A security breach is considered a criminal offence. If you suspect a security breach has taken place on your computer:

  1. Never boot from the original media you wish to examine for computer fraud. Restart the tampered computer's hard disk using a separate systems disk and immediately set the suspect hard disk to read only. This is the crucial step to ensuring there are no further changes made to the original media; (3)
  2. Use a freeware utility like Installer Observer 3.0.3 to check the state of the suspect hard disk before and after the security breach (you should have a log file created by the utility to show the original state of the disk). Has there been additional files installed, changed and/or deleted on the hard disk?
  3. Look more closely at the modified or installed files and programs on the suspect hard disk. What is the internal time and date stamps on the files? This next crucial step should reveal the logon times of the perpetrator. Use the Get Info command on a Macintosh, or the Properties command on a PC under the File menu to gather this important piece of information;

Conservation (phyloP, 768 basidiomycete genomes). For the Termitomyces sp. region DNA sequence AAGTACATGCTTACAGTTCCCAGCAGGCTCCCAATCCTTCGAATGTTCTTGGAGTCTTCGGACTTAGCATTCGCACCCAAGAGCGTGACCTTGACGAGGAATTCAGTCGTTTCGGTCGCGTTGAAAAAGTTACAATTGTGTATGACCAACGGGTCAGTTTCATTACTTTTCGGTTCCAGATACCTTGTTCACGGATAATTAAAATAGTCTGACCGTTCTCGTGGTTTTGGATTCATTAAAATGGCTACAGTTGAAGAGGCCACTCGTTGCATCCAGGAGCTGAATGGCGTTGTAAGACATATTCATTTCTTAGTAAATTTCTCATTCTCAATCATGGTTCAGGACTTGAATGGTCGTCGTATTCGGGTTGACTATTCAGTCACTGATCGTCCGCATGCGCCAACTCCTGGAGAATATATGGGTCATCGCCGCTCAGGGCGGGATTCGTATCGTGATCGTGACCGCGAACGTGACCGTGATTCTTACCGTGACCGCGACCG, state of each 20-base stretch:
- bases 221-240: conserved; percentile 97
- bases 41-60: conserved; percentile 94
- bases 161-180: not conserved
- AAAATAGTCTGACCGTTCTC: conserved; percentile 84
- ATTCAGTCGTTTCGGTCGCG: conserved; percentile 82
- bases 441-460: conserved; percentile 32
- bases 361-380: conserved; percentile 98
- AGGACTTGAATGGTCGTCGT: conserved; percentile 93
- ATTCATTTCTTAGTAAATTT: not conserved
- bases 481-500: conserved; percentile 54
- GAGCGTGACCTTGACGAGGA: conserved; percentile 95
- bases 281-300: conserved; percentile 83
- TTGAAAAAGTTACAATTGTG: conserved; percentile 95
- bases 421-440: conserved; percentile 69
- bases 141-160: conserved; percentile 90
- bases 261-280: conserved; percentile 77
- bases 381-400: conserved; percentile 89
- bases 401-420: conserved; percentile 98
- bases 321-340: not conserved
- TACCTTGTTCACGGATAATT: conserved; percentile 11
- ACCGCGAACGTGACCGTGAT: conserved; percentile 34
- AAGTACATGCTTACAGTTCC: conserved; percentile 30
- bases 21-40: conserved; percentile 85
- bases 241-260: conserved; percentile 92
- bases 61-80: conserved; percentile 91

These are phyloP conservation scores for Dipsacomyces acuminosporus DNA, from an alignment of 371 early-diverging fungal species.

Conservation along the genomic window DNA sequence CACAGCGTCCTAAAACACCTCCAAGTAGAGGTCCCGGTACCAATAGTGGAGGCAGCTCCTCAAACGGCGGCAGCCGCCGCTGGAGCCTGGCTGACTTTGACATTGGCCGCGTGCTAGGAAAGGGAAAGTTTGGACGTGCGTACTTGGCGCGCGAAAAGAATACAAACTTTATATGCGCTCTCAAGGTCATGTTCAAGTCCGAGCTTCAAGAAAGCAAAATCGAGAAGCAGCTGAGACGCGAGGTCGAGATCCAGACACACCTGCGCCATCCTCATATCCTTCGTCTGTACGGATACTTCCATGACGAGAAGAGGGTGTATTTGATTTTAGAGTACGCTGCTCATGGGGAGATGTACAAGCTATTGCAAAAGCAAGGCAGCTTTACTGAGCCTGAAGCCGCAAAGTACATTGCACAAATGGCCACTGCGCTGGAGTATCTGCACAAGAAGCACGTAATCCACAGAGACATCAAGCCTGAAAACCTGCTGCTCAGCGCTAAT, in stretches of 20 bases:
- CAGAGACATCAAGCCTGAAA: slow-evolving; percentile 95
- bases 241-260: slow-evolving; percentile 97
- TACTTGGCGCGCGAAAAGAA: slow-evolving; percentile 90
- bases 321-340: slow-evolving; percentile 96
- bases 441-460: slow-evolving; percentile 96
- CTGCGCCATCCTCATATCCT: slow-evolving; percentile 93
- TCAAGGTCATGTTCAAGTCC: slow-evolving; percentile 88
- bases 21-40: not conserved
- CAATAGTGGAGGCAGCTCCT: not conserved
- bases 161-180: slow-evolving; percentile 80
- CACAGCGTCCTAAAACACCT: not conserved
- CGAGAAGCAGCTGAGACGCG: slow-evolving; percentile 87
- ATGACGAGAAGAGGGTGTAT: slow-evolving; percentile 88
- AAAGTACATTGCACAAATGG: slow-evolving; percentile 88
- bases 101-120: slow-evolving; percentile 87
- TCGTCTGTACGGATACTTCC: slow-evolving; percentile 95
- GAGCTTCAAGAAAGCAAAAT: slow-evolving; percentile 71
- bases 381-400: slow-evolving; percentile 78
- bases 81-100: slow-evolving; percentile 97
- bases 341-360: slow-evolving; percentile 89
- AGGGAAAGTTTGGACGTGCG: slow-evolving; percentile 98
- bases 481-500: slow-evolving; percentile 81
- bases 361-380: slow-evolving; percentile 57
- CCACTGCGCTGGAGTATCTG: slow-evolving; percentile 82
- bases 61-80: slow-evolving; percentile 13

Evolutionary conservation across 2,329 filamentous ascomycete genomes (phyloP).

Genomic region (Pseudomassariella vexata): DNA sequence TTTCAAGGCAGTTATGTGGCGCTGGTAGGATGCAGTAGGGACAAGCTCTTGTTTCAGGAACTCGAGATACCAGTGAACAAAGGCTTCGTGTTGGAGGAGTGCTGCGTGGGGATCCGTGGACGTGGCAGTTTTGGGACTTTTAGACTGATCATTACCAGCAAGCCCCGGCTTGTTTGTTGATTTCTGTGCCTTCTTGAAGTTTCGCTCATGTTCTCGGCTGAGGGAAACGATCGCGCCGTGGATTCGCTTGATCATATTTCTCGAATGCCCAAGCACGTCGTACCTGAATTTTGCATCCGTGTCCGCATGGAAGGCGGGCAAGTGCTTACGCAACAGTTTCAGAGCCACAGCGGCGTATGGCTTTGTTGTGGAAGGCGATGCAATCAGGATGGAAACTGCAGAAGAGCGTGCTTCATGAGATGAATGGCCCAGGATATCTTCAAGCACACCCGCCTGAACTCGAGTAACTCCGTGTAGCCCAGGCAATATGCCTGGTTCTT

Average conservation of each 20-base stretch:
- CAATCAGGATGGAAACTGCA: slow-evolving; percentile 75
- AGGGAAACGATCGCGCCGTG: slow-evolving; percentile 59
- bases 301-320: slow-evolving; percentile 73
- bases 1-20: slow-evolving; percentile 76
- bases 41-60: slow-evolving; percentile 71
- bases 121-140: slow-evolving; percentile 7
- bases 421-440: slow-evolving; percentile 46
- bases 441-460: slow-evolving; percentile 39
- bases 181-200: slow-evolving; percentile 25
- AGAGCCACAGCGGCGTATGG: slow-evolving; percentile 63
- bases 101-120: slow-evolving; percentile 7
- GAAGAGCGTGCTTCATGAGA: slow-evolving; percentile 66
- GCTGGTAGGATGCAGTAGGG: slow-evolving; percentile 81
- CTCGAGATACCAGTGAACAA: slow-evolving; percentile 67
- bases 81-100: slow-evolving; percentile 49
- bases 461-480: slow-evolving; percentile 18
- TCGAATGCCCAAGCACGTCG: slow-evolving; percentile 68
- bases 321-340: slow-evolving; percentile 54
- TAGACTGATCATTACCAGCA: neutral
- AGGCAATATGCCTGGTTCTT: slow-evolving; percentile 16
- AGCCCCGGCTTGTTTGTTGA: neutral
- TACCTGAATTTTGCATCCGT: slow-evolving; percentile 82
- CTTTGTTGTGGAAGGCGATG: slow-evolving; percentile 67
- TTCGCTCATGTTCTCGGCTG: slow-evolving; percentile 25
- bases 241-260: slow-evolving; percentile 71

4. Locate the log files generated during authentication to determine user account details at the time of the suspected computer breach;
  5. Examine more closely all new files. In particular, look at the code of the attacking or new program(s) installed on the hard disk using a freeware utility like Hex Edit 1.5. It may reveal something of the creator's name or anything else left behind by the intruder (e.g. email address etc);
  6. If you believe a security breach has occured, make a bit-by-bit exact backup copy of the original media. Use a clean backup disk when doing so (4). If it isn't a clean backup disk, use a utility like Norton Utilities to wipe the disk clean by writing ones and zeros to the entire media prior to its use;